Martial incompetence of Islam (vs. cultural power of Islam?)

Nov 2013
725
Texas
Has anyone ever noted that after the Omeya (and especially after the Abbasids were driven out of Persia, and prior to Baibers), Islam was far more affluent than it was martially competent?

Take Almohad dynasty Morrocco for example; Sales and Fez did well; but it's military and administrative record was nevertheless silly. Persia was a cultural powerhouse; yet really wasn't as powerful as pre-islamic Persia.

Seljuk turk quickly lost their martial competence after Alp Arslan (and then went on to become notable architects), Al-Andalus was the cultural capital of western Europe for nearly 4 centuries (say 820-1220), yet it's martial record was overall nothing to brag about.

It's certainly not unheard of for a society to be more competent culturally than militarily, but does one notice a trend of ISlam after the Omeya (and especially after the Abbasids lost control of central Asia), functioning more as a cultural power than a martial one? (particularly in the case of Persia and Al-Andalus?)
 
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Nov 2013
725
Texas
The Ottomans?
I meant more in the period after the Omeya dynasty but before the rise of the Ottoman empire. There were plenty of fine Islamic warriors to be sure (such as Almansor or Baibers), but Islam (particulaly Persia, Al-andalus, and/or Morrocco) during this period seems to be an almost extreme example of a society more powerful culturally than it was militarily.

I am beginning to wonder if ISlamic Iberia is overrated by certain observers (such as Stanley Lane Poole), and if it was more Morrocco that sharpened the martial and cultural wits of Iberia.
 
Nov 2013
725
Texas
I don't know how you can calculate that, to be honest.
Well, take Islamic Persia for example; even before she fell to the Seljuk Turks, we see signs of cultural greatness and martial incompetence in the Samanid and Buyid dynasties, Persia being much more culturally distinguished; yet having issues with unification and defense from turks than it did in the pre-Islamic period.
 

Maki

Ad Honorem
Jan 2017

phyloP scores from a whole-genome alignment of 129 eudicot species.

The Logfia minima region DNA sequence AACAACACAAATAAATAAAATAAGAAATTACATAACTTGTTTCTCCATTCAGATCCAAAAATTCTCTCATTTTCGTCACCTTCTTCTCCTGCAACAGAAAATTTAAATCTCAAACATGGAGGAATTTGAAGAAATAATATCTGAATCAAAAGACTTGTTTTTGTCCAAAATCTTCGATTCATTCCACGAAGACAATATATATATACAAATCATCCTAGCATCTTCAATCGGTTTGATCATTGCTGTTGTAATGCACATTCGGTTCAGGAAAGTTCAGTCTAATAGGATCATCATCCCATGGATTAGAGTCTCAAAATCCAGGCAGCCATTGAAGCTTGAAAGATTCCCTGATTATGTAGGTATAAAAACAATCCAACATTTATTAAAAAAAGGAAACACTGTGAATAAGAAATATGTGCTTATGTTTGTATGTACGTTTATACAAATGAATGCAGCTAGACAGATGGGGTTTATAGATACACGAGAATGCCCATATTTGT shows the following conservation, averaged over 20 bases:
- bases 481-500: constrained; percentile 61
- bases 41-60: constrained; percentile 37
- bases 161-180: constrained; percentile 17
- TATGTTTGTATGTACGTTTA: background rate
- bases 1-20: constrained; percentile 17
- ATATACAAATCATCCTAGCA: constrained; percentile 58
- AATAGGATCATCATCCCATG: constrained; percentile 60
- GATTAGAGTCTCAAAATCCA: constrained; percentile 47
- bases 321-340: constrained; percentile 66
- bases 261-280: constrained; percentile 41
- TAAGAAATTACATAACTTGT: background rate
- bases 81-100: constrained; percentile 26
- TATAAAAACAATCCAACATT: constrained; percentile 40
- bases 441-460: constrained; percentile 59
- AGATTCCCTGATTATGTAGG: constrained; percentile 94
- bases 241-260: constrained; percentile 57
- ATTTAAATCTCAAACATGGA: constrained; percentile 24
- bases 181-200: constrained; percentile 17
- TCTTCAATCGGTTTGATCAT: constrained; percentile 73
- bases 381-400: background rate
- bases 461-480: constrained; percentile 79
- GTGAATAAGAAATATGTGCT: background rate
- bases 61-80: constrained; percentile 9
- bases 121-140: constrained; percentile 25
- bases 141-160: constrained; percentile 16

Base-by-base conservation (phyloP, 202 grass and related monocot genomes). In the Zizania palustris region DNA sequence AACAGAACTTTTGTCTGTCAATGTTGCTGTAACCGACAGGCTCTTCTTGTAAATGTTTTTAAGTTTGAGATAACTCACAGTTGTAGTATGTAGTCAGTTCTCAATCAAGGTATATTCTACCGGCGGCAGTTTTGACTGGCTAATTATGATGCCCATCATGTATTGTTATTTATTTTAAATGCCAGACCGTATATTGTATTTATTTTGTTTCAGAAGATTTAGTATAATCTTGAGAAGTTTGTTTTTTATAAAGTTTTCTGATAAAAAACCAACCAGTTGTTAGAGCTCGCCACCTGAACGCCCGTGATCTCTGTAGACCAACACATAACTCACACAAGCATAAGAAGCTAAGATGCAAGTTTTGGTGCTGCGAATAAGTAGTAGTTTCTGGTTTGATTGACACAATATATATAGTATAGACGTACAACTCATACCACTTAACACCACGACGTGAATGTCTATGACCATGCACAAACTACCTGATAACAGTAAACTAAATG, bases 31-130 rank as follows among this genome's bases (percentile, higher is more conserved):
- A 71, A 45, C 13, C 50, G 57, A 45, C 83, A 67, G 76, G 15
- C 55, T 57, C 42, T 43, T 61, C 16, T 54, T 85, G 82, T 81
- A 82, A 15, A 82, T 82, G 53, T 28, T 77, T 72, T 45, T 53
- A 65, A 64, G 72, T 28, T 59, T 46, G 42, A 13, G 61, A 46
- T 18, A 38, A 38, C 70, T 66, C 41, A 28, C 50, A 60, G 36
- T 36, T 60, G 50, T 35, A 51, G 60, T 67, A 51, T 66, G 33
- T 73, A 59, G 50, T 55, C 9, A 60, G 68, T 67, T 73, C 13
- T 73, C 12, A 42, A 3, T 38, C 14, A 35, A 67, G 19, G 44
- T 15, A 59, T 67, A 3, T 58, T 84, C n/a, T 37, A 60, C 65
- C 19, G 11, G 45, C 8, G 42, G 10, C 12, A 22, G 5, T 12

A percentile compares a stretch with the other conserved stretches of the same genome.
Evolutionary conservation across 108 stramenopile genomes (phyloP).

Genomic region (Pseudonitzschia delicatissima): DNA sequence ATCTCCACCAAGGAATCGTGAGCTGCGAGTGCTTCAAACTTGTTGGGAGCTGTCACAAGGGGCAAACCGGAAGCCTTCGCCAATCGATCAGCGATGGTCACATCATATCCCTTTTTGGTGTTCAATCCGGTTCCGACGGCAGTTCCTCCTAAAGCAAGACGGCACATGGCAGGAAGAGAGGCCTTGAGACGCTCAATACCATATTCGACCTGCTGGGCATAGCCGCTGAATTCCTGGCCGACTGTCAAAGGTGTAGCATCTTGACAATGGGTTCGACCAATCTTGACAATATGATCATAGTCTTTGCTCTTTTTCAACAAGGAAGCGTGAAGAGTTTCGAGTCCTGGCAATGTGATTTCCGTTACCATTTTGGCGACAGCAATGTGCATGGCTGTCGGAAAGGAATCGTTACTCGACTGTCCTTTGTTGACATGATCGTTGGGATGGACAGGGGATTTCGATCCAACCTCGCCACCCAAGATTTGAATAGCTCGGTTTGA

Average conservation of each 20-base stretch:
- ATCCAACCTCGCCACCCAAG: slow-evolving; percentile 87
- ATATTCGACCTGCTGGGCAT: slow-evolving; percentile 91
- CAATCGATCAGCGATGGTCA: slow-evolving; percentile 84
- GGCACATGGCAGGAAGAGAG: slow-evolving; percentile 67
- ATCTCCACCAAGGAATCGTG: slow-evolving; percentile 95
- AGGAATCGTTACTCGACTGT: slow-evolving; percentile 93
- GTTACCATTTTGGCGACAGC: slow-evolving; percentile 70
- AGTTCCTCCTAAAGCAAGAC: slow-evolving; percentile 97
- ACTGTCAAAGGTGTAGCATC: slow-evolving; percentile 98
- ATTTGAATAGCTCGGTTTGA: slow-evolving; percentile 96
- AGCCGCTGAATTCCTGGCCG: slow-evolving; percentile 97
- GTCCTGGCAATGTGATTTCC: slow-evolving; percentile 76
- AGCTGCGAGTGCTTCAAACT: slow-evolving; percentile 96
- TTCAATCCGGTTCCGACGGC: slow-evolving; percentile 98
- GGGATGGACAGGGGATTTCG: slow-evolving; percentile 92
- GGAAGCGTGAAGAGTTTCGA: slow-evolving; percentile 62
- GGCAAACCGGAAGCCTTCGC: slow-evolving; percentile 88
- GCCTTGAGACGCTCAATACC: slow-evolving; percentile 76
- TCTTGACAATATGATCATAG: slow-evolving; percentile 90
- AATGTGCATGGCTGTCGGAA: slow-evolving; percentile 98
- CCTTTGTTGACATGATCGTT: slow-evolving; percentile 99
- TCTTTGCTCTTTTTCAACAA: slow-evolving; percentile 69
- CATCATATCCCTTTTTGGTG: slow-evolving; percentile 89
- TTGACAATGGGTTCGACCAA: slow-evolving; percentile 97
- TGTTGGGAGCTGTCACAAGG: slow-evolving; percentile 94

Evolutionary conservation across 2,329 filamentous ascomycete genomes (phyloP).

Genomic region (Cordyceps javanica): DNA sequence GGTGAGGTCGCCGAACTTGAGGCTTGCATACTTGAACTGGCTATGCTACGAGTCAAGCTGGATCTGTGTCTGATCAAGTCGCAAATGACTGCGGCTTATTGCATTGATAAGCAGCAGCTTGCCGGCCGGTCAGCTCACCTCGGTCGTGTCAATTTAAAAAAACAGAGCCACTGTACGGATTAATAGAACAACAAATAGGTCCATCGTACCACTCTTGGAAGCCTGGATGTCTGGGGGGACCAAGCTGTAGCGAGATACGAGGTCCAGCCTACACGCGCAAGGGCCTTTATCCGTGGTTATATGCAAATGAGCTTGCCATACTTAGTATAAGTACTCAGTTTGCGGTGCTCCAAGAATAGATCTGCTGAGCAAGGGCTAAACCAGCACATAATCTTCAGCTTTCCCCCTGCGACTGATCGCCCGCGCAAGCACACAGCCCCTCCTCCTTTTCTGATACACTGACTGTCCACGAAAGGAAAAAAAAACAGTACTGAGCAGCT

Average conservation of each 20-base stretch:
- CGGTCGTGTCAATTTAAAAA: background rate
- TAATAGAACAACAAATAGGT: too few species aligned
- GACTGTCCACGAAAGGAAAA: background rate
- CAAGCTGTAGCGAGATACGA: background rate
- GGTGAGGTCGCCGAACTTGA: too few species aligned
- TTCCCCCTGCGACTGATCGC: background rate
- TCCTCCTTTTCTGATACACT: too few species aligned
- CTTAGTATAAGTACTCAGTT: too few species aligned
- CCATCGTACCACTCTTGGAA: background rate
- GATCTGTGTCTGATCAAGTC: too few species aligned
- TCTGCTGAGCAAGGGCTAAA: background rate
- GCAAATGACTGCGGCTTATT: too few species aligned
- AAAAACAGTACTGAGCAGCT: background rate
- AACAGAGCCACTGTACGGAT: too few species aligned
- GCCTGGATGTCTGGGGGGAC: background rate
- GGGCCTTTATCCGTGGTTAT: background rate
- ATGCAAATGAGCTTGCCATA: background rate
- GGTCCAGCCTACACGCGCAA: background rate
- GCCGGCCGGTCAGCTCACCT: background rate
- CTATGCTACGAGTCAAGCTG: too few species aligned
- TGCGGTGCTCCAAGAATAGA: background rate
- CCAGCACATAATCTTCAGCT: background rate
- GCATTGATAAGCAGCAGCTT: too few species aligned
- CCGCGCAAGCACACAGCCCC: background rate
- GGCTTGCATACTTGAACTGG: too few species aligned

3,660
Republika Srpska
Well, take Islamic Persia for example; even before she fell to the Seljuk Turks, we see signs of cultural greatness and martial incompetence in the Samanid and Buyid dynasties, Persia being much more culturally distinguished; yet having issues with unification and defense from turks than it did in the pre-Islamic period.
I don't know why is that connected with Islam. I don't know much about the Samanids or the Buyids so I cannot say whether what you said is true, but Islamic Persia definitely produced powerful empires, the Timurids if you want to count them and the Safavids for example.
 
Jan 2013
1,067
Toronto, Canada
Considering the military accomplishments during Islam's first 200 years, some fall off was inevitable. It seems like the Muslim world had an ordinary record of victories and defeats punctuated by one dramatic sequence of military disasters and sandwiched between two periods of dramatic military success.
 
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Mar 2018
861
UK
I meant more in the period after the Omeya dynasty but before the rise of the Ottoman empire. There were plenty of fine Islamic warriors to be sure (such as Almansor or Baibers), but Islam (particulaly Persia, Al-andalus, and/or Morrocco) during this period seems to be an almost extreme example of a society more powerful culturally than it was militarily.

I am beginning to wonder if ISlamic Iberia is overrated by certain observers (such as Stanley Lane Poole), and if it was more Morrocco that sharpened the martial and cultural wits of Iberia.
If you cherry pick areas and regions where Islamic nations were more powerful culturally than militarily, then, yes, Islamic nations are stronger culturally than militarily. That, however, is not a particularly strong statement to be honest.
 
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Theodoric

Ad Honorem
Mar 2012
2,959
Yötebory Sveriya
I think you need to be more specific than an entire religion. There’s not really an obvious relationship or correlation here.
 
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Nov 2013
725
Texas
I think you need to be more specific than an entire religion. There’s not really an obvious relationship or correlation here.
Perhaps time period; roughly 760-1460 (excluding Turko-mongols such as the Timurids, Ottomans, etc.)

can go either way with Arab martial prowess during the period.

I'd say there was a correlation (Islamic powers actually having a lot more emphasis on Clergy, trade, scholarship, Urban development, or even agriculture than warfare)